September 28, 2013 • By Dennis Beaver
Today’s story will be of special interest to readers with four-legged family members and began with a phone call from Samantha, a 20-year-old administration of justice major at College of the Sequoias in Visalia.
“I took my little kitty to a pet hospital in Fresno because she was very sick, but before they would even look at her, I had to pay them $65 for the exam and sign a contract agreeing to pay for further care if necessary.
“Later that day, the doctor phoned, informing me that the cat had pneumonia with a 50/50 survival chance and explained that treatment could easily run over $500. I love my cat and would have felt so guilty if I let her die, so I agreed to treatment.
“The next day, she died and they have sent me a bill for $350. I can’t afford to pay it! They knew that I was very emotional at the time. I don’t think I owe the money and should be refunded what I paid because the cat would have died regardless of what they did for her.
“My parents say that I am wrong, but suggested that I speak with you, because ‘he tells it like it is.’ Do I owe this money? Why should I pay if my cat died? Shouldn’t they have realized how upset I was and refused to accept her as a patient?
“Isn’t it true that if I had no money, they would have to treat my cat for free, just like when a person who has no money goes to the emergency room. Do you have any advice?”
And you are majoring in the administration of justice?
There is a commonly held belief which is completely wrong about the “right” to free veterinary services, but before we go there, Samantha’s attitude revealed something which had to be dealt with.
Over the years, this column has received similar inquiries which reveal a giant gap in that area of the brain which governs right and wrong, and basic fairness. We have never feared, as Samantha stated, “telling it like it is,” and this was the time for it.
“Advice, Samantha, yes, we’ve got advice. You need to grow up and accept the consequences of your decisions. By trying to justify what amounts to theft of the veterinarian’s services, you are starting out adult life on the road to failure both personal and financial.
“You are an administration of justice major. The key word is justice. Aware of the risks and cost, and telling the doctor to treat, created a contract. This became a moral obligation, an ethical duty to keep your word. What’s at stake is your reputation.
“So, pay the bill and it would make me very happy to see a copy of the check that you send to the doctor. That’s my recommendation.”
No right to free veterinary care
We discussed Samantha’s situation with Hanford veterinarians Drs. Lee Fausett and Rhett Swasey, asking how big a problem is the belief in the right to free veterinary care. As we would learn, it’s a real challenge for vets and their staff.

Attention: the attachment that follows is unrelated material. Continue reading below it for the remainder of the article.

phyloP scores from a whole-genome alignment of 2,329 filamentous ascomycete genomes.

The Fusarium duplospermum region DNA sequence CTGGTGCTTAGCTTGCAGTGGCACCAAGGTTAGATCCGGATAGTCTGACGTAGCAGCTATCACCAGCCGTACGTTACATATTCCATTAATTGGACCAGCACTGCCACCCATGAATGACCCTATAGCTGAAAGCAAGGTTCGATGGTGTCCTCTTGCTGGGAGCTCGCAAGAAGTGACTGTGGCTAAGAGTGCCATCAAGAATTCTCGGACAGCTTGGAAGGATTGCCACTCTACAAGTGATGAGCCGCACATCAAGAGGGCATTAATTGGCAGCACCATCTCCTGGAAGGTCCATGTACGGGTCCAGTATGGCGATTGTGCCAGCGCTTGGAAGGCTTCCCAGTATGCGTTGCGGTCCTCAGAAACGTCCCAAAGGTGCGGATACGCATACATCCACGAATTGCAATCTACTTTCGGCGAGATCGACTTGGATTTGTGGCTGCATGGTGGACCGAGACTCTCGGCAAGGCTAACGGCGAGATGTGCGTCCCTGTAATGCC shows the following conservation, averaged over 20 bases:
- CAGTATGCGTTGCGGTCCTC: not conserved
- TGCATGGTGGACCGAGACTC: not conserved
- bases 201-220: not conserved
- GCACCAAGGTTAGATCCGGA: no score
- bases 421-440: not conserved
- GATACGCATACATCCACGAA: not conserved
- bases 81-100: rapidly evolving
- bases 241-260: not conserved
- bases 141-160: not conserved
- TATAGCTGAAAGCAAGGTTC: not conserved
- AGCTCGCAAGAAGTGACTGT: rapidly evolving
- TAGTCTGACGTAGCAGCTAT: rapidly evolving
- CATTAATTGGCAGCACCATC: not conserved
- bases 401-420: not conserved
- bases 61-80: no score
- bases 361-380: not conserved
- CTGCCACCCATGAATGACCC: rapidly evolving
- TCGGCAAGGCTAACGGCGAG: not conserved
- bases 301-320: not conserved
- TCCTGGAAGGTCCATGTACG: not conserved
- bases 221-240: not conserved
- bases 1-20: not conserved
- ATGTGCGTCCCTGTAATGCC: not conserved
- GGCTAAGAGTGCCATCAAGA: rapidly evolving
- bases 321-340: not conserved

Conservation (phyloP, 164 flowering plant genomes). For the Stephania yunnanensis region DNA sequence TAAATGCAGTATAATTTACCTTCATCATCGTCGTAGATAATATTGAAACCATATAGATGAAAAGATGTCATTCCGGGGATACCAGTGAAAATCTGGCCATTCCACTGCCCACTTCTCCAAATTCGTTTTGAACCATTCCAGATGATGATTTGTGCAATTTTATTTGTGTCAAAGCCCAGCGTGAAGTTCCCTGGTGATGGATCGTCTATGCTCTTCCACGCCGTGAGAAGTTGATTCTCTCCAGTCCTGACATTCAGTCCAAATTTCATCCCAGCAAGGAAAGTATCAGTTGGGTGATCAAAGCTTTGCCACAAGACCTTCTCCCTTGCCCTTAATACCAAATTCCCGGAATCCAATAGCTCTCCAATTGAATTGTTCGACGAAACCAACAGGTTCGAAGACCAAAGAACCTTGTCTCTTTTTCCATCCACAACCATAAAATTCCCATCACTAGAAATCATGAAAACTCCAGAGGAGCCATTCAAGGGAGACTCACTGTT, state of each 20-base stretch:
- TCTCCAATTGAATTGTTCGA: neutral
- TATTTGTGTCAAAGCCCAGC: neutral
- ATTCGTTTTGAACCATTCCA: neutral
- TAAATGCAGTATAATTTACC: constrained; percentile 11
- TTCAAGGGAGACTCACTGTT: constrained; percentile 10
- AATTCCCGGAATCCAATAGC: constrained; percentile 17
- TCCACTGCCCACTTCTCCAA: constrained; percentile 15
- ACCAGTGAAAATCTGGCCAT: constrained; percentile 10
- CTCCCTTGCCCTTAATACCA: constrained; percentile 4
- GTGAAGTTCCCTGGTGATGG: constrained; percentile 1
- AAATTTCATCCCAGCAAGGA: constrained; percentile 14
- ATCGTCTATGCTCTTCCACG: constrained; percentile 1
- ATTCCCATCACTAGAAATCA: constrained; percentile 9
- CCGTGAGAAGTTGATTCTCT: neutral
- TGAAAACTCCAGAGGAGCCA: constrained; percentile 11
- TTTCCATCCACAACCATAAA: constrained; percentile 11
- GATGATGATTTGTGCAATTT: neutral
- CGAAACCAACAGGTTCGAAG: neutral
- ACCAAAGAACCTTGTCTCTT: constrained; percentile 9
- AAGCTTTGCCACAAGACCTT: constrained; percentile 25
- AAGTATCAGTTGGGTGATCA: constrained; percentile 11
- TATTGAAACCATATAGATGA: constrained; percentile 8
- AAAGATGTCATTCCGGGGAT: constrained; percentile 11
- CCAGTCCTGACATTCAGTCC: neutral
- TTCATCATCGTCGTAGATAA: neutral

“In our country, anyone can go to the emergency room and obtain treatment without a worry about paying the bill. If you have no money or insurance, society absorbs those costs. A lot of people cannot afford insurance, yet many others can, but choose not to and take advantage of society’s generosity, which today is overwhelming emergency rooms when they do not have a primary care physician,” Fausett said.
“Partly due to this free access to medical care, many people expect veterinarian care to be the same, occasionally becoming upset or angry when we expect payment to see their pet or do an exam,” Swasey said.
“Often there can be a trauma of some type, and pet owners expect us to provide the same level of care as in an emergency room and do not understand that veterinarians have no such legal or ethical requirement — and just can’t afford to without being paid.
“While the people who receive care may not be the ones paying for it, doctors and hospitals are still being paid by the government, state or counties. But there is no such payment mechanism for veterinarians, so that if we are not paid by the pet owner or pet insurance, hundreds to thousands of dollars for treatment, medication, lab, technology and staff time is completely lost,” he stressed.
There are ways of assuring a high level of care for your pet without breaking the bank, and next time we’ll tell you how, as well as help pet owners deal with one of the most difficult decisions about that loving, four-legged member of the family.
Dennis Beaver practices law in Bakersfield and enjoys hearing from his readers. Contact Dennis Beaver.